Forest Preserve District of Cook County, Illinois
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Johnny Appleseed
Nature Bulletin No. 110   April 5, 1947
Forest Preserve District of Cook County
William N. Erickson, President
Roberts Mann, Supt. of Conservation

JOHNNY APPLESEED
At Fort Wayne, Indiana, in a little park on the bank of the Old Wabash, Erie and Feeder Canal, stands a granite boulder surrounded by an iron fence, marking the grave of Johnny Appleseed. This was the nickname given that eccentric pioneer who spent 40 years wandering over Ohio and eastern Indiana, distributing appleseeds to the early settlers, planting apple orchards and nurseries in clearings, and preaching his Swedenborgian religion.

His real name was John Chapman, born at Leominster, Mass., Sept. 26, 1774. He died in Fort Wayne on March 18, 1845. Although never married, he was fanatical in his determination to make the wilderness "a fit place for women and children..

In 1800 he had a nursery and orchard near Pittsburgh, then a town of 1500, on the turnpike traveled by the stream of immigrants headed west. When they stopped at his spring to water their animals, he read to them from his religious books and gave them appleseeds from the pulp residue of a cider mill. Finally he loaded a canoe with seeds and started down the Ohio River, traveling up and down its tributaries and overland on foot to northern Ohio, everywhere planting and giving away appleseeds.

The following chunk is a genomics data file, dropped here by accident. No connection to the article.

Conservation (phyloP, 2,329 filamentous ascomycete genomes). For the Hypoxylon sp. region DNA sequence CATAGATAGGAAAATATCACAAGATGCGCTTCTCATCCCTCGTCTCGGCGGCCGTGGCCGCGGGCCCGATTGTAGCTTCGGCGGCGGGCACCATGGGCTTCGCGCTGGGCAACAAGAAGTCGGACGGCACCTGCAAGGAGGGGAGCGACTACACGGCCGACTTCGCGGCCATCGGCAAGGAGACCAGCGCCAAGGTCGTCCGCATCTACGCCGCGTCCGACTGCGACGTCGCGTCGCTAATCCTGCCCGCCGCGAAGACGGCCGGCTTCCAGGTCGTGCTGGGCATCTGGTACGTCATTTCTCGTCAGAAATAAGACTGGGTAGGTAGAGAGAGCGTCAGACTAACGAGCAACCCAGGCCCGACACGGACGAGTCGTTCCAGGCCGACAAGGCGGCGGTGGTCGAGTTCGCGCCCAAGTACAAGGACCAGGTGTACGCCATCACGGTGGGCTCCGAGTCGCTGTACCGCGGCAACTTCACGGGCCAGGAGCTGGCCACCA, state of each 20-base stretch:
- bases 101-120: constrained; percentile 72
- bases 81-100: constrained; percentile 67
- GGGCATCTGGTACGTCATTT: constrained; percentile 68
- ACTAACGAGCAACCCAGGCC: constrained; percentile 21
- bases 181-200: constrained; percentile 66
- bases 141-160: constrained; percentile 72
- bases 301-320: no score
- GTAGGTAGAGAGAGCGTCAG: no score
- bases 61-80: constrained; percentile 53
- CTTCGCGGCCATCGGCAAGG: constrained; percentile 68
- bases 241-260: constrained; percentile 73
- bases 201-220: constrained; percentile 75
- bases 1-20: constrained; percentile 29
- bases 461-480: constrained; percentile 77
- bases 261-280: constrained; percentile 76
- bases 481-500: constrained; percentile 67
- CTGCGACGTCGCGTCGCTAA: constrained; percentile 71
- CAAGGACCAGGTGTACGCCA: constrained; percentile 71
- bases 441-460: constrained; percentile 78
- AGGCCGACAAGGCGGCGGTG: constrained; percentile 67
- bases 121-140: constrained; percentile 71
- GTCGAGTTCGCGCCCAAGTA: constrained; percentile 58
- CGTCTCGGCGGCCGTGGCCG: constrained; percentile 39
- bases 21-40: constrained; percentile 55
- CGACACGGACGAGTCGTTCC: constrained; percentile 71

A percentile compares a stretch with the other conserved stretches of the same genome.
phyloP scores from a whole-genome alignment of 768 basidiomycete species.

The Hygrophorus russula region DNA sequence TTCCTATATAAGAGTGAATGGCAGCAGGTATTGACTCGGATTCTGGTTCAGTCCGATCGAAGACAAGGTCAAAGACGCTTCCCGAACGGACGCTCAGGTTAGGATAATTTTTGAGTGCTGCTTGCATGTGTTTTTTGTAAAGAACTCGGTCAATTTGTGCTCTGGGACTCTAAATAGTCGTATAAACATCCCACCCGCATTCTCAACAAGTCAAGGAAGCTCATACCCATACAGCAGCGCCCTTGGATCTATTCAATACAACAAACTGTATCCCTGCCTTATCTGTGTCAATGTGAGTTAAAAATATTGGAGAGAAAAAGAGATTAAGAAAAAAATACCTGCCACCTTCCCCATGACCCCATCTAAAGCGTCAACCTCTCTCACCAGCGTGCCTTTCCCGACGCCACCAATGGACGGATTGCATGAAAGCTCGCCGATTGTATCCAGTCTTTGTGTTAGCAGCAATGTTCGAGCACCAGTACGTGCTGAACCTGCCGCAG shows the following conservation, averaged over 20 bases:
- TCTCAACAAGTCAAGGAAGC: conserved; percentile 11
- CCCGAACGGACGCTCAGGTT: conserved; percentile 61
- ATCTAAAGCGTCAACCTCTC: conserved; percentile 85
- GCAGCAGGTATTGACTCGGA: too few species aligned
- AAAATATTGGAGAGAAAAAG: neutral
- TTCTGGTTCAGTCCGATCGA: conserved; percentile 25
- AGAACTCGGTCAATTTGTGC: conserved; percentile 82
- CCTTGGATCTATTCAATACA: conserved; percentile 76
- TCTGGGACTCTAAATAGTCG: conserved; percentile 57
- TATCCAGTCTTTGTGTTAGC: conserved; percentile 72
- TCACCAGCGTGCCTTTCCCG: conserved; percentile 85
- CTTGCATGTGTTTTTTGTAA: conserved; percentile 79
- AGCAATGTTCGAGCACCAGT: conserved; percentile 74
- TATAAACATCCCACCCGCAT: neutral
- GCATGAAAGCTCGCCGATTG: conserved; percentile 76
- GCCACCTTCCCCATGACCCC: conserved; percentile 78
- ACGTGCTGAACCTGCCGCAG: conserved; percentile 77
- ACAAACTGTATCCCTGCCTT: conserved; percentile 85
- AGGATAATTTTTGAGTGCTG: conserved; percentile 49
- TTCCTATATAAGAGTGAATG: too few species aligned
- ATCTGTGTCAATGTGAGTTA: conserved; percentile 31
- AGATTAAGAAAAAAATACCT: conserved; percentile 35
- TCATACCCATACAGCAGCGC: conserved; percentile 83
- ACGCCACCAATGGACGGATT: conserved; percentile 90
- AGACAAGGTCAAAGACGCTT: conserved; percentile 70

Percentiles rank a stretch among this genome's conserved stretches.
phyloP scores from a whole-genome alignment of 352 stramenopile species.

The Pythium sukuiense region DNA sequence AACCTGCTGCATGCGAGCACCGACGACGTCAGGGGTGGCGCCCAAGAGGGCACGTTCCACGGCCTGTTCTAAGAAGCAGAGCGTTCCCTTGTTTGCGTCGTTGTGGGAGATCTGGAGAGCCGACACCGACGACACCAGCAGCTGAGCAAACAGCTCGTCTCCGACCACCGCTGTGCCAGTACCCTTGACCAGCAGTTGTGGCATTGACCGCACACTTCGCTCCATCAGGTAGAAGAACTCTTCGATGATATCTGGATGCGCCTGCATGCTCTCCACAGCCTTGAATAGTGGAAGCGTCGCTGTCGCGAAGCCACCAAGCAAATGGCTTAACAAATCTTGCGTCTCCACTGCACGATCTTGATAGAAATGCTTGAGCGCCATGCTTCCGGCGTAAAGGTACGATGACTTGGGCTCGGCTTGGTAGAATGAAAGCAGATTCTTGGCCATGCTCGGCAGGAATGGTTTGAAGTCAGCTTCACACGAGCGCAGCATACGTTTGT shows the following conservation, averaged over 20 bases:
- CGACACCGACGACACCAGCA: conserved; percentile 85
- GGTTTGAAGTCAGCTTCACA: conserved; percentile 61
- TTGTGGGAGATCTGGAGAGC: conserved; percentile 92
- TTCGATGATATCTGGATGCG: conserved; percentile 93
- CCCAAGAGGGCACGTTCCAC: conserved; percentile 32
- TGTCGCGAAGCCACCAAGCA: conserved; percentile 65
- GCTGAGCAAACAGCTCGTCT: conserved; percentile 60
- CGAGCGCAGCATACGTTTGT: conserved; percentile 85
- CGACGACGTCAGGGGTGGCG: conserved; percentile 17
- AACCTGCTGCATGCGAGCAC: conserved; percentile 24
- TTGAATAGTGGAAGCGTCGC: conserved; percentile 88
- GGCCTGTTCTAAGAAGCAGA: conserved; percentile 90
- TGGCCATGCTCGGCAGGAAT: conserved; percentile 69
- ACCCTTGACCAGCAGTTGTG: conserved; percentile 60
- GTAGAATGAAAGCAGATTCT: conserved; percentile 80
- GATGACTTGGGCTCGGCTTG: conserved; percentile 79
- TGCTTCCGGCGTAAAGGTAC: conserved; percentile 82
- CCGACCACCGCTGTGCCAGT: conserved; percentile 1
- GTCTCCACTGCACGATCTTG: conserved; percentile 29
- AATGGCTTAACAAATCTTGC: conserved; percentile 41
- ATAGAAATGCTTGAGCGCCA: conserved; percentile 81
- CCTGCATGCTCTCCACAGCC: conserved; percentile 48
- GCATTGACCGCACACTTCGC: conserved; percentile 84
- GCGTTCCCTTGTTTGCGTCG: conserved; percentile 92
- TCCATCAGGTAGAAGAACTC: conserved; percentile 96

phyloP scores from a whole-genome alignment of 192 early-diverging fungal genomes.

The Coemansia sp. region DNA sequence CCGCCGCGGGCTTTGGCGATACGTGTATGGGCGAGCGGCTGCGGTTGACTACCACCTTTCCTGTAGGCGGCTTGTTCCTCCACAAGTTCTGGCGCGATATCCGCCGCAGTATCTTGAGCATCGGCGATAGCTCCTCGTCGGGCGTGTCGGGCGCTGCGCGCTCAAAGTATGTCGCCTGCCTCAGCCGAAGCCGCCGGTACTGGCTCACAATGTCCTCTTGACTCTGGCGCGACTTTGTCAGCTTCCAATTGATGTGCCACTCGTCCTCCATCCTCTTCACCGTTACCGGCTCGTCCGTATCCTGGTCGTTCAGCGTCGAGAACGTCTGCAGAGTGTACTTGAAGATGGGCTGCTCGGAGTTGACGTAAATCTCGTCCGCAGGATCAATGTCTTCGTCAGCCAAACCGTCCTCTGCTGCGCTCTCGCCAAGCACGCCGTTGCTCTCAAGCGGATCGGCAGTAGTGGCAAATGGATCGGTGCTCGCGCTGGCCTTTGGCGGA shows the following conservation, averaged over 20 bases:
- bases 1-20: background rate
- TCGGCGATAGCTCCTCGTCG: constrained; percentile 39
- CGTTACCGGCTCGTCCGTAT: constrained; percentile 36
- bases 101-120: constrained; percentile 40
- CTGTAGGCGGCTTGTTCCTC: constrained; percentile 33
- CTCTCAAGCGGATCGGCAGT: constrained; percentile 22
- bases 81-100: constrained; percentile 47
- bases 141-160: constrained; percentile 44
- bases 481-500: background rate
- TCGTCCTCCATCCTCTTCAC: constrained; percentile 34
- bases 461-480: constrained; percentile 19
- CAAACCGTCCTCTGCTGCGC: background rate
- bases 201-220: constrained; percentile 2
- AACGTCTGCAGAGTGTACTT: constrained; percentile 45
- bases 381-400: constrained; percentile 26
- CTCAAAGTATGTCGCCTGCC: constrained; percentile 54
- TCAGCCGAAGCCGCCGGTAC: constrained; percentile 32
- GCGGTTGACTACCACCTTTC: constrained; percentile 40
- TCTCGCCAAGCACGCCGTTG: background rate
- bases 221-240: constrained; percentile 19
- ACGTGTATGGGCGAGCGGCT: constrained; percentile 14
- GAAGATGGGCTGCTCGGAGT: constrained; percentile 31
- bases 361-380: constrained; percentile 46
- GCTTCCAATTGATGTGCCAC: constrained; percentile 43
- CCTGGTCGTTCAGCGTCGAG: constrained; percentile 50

He usually wore an old coffee sack with holes cut for his head and arms, any cast-off clothing he could find -- sometimes the tatters of three or four pairs of pants. On his head might be an old hat with no crown and, on top of that, the battered tin pot in which he cooked his frugal meals. He would rarely eat with other people. Sometimes he wore one shoe, sometimes none, sometimes a shoe and a cast-off moccasin. When he stopped overnight at a settler's cabin or a frontier tavern, he stretched out on the floor in the evening and read to them from his testament and tracts. He slept on the floor or out-of-doors -- never in a bed.

He had no home, but the last 15 years of his life were spent in western Ohio and eastern Indiana, and he died owning several pieces of land near Fort Wayne, each planted with apple trees, and an old gray mare. There are gnarled ancient apple trees still living that sprang from his seed.

Plant a tree for Johnny Appleseed on Arbor Day.


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